The age of social media seems to have been a boon for the brand as well. They even have dedicated Instagram accounts like @traderjoeslist and @traderjoesobsessed that have accumulated six- and seven-digit fan bases who are eager to see their latest product. On TikTok, videos of shopper’s new product reviews or employee’s favorite seasonal picks go viral overnight.
Offline, their branding is strong too. Trader Joe’s is not just a grocery store; it’s become a brand dynasty in itself. While plenty of grocery stores have their own private label lines of goods, none seem to be as popular as Mr. Joe’s. Their shelves are almost entirely stocked with Trader Joe’s-branded products. If you’re super loyal to your favorite brand of ketchup or ice cream, this might very well be a drawback. But, for shoppers who haven’t established strong preferences yet (especially college students and young adults), this streamlines the process and makes the errand a lot less overwhelming.
These days, a lot of shoppers are thinking about the shopping experience just as much as the product itself. Perhaps one of the reasons so many flock to Trader Joe’s is for the neighborly, authentic ambiance, which especially stands out when contrasted against the industrial, modern aesthetics that many newer grocery stores are opting for. They’ve created a uniquely unpretentious, unstuffy brand environment. One great example of this is their use of bells to communicate between employees. These gentle, tinkling bells are a lot friendlier than the harsh PA system used in most grocery stores. Customer experience is in the details and thoughtful choices like this can make all the difference in creating a unique atmosphere.
In an age where shopping is increasingly virtual and delivery-based, it is essential that brands find a way to preserve the charm of in-person shopping. Trader Joe’s has clearly thought carefully about every aspect of the customer experience, from entry signage to checkout protocol. Great customer service––smiling, chatty “Crew Members” in Hawaiian shirts who would never judge you for buying 5 boxes of Organic Shells & White Cheddar Macaroni & Cheese––just can’t be replicated online.
In competitive markets like food and grocery, there are only so many ways you can differentiate yourself in terms of product; every store will have a similar selection of produce, frozen entrees, dry goods, et cetera. However, by investing in your brand’s customer experience, you can create something special for your audience––and who knows, maybe even develop a similar cult-like following.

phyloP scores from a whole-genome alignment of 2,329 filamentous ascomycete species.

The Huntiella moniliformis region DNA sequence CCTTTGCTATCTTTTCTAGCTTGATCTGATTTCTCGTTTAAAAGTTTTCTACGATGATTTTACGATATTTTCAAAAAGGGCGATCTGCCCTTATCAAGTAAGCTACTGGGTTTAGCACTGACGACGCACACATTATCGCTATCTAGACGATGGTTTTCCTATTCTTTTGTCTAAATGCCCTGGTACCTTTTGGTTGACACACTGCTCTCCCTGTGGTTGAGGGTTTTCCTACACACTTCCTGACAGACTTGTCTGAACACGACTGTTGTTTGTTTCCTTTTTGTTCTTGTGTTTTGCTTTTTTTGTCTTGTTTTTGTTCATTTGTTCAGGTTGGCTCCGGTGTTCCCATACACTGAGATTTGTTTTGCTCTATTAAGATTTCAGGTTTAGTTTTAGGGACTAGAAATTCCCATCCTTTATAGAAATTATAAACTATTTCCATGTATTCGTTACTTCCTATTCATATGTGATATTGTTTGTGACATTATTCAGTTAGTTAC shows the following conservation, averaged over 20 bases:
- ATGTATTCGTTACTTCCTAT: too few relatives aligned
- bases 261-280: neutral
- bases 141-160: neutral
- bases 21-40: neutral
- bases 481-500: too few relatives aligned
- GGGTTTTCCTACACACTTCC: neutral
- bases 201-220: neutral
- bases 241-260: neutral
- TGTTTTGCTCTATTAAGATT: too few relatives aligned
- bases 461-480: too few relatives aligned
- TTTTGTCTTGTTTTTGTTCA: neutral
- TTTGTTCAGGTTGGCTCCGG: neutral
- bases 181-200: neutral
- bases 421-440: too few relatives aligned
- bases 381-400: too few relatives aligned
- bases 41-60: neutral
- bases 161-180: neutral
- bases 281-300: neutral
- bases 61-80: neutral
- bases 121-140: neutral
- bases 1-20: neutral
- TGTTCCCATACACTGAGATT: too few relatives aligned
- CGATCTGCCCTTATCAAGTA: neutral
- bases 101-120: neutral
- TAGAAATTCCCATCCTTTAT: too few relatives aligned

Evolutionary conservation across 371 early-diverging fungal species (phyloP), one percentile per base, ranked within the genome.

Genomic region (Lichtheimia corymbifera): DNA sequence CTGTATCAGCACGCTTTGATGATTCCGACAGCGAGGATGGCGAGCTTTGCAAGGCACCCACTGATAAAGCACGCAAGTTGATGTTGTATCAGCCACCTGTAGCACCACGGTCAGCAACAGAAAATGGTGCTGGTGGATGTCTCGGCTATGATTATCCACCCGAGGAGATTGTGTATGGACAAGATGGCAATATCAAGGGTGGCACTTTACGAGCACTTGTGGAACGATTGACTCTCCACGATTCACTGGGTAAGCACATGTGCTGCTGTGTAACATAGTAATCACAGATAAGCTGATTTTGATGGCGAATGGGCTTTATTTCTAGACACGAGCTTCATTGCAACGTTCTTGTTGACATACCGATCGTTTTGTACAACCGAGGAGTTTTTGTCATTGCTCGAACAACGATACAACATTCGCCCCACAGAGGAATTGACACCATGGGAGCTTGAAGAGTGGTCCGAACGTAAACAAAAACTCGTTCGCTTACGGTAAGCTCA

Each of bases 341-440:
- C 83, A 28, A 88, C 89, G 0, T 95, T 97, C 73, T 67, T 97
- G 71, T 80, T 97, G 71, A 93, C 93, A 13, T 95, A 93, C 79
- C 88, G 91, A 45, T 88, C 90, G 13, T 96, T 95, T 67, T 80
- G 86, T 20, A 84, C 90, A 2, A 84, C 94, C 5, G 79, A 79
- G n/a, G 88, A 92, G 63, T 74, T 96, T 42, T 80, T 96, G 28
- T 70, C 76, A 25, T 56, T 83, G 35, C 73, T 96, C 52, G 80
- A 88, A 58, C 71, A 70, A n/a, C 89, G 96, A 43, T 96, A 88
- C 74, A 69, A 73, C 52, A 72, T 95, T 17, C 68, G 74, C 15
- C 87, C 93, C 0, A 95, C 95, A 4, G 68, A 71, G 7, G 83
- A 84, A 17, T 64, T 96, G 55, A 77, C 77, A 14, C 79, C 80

Trader Joe’s is a great example of how a clear brand persona and a sense of authenticity can elevate a brand. Ready to evolve your brand experience? The team at Tag can help!
Just like that, Instagram and Snapchat seem to be heading the way of Facebook: overrun with spam, ads, and other frustrations that are driving users away. In their stead, TikTok is poised to take center stage, growing in popularity every day. As of August 2020, TikTok reported having 100 million U.S. users, and numbers rise daily. All this to say: now is the time to take advantage of the platform’s exponential growth and start growing a captive audience for your brand on TikTok.
In a previous blog post, we shared some of the reasons why TikTok paid advertisements are a great branding opportunity. Today, we wanted to explore how creating a brand profile and uploading videos directly is another fantastic strategy to utilize the platform.
TikTok is largely uncharted territory for brands. The lack of company profiles might be one of the qualities that sets it apart from other social media platforms––but it also makes it easier to stand out as a brand. Here’s some brands that have had incredible success on TikTok:
One unlikely TikTok hero is The Washington Post. Their account has amassed over 850k followers. Through their content, they’ve introduced younger audiences to the beauty of the news by making it accessible, relatable, and––perhaps best of all––funny. Their coverage of the presidential election and COVID-19 updates have performed particularly well.
Gen Z might not pay for newspaper subscriptions, but they do check TikTok every day. TikTok is an amazing avenue to reach audiences you might not otherwise connect with and get your message out to new markets.
The same but different. #watergate #trumpcall
♬ original sound – We are a newspaper.